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The strong orange coloration of our bird's face, underparts, and tail is seemingly incongruent considering the copious white stuff on the ground in the picture's background. Indeed, our bird can really only be an oriole, but they're not known as snow-loving birds. Despite our shock of looking in the backyard in winter and seeing an oriole, we shouldn't let that surprise keep us from correctly identifying the bird.
We can immediately rule out the two yellow orioles, Scott's and Audubon's, and Orchard Oriole, as those species never exhibit any strong orange coloration. Our bird's face pattern rules out another species, Baltimore Oriole, which never shows a distinct facial mask combined with a throat patch. Altamira and Spot-breasted orioles can be eliminated by those species' more-extensive black masks and yellow-orange upper wing bars. The vagrant Black-vented Oriole does not sport wing bars in any plumage. That leaves us with two seemingly dissimilar ABA-area breeding species – Hooded and Bullock's – and a Mexican vagrant, Streak-backed. Bullock's is the most likely of the three to be found in winter in snowy areas and the apparent pale belly – or, at least, flanks – makes that species an attractive option as the identity of our mystery bird. Unfortunately, a closer look shows that the face is considerably brighter orange than any other orange visible on the bird, a feature not particularly typical of Bullock's. The same feature is also a strike or two against an identification as Hooded Oriole and the last nail in that coffin is our bird's strong and straight bill – quite different from Hooded's thin, decurved beak.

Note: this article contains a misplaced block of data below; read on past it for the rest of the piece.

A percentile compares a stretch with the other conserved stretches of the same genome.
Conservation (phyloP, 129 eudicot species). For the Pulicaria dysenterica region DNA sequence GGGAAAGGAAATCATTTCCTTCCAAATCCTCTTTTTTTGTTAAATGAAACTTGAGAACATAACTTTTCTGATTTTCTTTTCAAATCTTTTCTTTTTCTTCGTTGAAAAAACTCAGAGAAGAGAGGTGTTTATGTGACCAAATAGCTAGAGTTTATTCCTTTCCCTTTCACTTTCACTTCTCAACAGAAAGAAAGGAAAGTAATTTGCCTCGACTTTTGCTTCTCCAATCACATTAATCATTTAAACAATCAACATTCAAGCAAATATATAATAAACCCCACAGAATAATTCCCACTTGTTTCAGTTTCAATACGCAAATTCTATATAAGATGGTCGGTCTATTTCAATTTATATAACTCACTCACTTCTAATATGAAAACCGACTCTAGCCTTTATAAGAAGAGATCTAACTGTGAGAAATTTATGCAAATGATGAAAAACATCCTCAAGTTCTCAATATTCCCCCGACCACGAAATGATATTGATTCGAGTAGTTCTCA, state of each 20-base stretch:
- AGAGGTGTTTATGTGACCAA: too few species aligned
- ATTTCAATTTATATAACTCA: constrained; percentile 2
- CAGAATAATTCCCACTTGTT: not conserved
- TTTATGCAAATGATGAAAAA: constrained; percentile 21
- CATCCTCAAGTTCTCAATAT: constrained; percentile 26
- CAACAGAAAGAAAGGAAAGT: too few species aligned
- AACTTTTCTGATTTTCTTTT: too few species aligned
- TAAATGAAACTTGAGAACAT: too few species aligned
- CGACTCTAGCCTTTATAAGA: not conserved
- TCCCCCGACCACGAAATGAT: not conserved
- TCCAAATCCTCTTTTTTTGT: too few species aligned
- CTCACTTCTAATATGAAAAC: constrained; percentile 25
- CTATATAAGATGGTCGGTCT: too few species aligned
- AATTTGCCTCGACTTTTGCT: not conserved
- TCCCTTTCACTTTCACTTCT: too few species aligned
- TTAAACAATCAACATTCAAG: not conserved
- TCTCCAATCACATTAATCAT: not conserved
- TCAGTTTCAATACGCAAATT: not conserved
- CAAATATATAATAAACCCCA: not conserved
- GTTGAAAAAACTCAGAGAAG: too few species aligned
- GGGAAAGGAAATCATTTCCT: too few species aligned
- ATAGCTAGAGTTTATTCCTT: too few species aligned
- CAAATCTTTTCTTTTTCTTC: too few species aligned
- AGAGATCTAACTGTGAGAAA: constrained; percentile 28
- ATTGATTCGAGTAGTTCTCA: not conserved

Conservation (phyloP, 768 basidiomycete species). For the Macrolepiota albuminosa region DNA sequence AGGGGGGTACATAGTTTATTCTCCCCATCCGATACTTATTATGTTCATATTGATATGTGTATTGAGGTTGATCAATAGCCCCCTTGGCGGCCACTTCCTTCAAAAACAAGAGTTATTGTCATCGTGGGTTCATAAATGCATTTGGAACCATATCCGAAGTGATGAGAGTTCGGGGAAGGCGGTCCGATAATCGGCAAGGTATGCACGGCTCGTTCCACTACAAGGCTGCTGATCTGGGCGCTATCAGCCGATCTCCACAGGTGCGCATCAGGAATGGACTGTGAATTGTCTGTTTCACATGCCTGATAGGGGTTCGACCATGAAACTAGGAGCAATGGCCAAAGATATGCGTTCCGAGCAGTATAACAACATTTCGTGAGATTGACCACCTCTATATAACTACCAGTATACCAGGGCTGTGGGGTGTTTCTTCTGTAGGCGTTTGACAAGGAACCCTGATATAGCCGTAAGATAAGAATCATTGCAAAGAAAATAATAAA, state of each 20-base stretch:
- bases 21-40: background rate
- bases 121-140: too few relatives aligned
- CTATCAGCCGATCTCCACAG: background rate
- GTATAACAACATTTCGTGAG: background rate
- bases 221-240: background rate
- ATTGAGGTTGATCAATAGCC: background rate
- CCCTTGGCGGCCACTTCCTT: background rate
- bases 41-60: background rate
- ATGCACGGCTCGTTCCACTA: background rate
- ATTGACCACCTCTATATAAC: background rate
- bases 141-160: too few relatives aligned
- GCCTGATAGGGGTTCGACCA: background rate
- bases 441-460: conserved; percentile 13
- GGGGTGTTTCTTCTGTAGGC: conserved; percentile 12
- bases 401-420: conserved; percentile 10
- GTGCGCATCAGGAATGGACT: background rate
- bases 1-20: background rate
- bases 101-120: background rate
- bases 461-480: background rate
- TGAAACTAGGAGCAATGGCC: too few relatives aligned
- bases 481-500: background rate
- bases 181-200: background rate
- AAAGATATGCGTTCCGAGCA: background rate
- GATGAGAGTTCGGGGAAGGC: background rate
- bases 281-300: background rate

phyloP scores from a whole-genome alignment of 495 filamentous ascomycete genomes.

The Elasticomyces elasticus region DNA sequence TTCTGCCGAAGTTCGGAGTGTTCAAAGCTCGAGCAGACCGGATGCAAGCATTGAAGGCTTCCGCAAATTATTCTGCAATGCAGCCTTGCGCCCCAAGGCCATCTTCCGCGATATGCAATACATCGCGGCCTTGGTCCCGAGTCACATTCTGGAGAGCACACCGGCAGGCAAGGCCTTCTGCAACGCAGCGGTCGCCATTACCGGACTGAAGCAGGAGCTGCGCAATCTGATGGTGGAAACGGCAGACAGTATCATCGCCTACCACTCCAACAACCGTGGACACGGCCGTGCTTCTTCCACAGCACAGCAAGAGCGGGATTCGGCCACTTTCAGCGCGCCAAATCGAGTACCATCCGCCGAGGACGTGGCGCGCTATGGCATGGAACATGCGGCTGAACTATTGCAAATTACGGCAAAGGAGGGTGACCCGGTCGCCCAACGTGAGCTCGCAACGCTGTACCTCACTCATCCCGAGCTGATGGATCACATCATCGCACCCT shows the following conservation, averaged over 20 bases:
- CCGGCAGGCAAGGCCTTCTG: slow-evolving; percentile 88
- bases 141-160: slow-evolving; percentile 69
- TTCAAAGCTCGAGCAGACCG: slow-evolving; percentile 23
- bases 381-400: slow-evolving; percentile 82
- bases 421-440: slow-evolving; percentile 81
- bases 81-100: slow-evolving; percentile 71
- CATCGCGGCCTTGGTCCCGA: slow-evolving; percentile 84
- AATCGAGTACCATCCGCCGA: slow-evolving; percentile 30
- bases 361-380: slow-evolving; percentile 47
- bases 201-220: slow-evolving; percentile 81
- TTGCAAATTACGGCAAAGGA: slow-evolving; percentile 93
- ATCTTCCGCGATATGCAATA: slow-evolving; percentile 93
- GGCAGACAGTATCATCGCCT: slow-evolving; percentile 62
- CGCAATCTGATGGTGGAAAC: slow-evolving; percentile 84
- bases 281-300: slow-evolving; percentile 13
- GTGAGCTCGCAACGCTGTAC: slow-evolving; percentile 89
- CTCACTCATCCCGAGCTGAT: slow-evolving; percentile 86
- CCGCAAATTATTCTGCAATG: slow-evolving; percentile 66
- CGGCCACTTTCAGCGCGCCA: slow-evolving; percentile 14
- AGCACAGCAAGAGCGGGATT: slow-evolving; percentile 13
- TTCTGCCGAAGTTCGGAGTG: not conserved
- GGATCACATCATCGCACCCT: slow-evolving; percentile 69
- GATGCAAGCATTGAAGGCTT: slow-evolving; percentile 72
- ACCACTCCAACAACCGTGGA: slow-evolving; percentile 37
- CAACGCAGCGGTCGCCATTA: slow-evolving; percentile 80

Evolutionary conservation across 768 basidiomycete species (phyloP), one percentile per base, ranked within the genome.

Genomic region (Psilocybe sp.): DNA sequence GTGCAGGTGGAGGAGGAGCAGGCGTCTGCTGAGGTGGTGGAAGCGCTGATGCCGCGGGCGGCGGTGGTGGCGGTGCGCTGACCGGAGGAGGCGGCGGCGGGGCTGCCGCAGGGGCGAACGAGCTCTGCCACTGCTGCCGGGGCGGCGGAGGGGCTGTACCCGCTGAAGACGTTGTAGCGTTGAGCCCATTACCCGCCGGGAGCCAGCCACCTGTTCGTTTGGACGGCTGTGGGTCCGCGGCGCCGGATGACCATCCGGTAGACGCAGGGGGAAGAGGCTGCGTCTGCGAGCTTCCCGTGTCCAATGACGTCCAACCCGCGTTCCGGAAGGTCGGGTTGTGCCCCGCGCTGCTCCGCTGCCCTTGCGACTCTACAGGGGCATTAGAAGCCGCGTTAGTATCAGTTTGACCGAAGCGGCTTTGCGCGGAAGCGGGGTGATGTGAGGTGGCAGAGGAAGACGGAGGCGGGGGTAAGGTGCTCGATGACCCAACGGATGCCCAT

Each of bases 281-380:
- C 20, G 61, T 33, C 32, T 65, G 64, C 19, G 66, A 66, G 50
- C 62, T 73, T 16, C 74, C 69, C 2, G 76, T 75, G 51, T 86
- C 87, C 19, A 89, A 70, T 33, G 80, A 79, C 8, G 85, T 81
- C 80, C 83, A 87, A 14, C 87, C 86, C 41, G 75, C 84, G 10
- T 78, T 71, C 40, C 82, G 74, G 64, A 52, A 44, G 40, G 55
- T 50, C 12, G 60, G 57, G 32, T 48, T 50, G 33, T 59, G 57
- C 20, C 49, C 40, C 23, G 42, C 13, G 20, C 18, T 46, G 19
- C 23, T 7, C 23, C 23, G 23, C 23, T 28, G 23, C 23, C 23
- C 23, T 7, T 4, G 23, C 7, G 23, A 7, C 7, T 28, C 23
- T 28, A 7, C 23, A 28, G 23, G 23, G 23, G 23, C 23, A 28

That should leave us only with an outlandish identity, considering the winter wonderland scene! But, with a winter Wisconsin specimen of Streak-backed Oriole, can a live one be completely out of the question? Well, looking at our bird's back, we can see dark, arrow-shaped centers to the individual feathers, a perfectly good feature to confirm our surprising identification engendered by the other features mentioned above. I took this picture of a Streak-backed Oriole (an adult female?) in Loveland, Larimer Co., CO, on 9 December 2007. The bird represented the state's not-unexpected first record. Thanks to the Koglers for hosting the bird and the hundreds of birders coming to see it.
The following people (listed by submission date beginning with the earliest) submitted correct answers for the August Bird Photo Quiz—Streak-backed Oriole:
The following list shows the number of submissions for each species guessed.
The photo and answer for this quiz were supplied by Tony Leukering.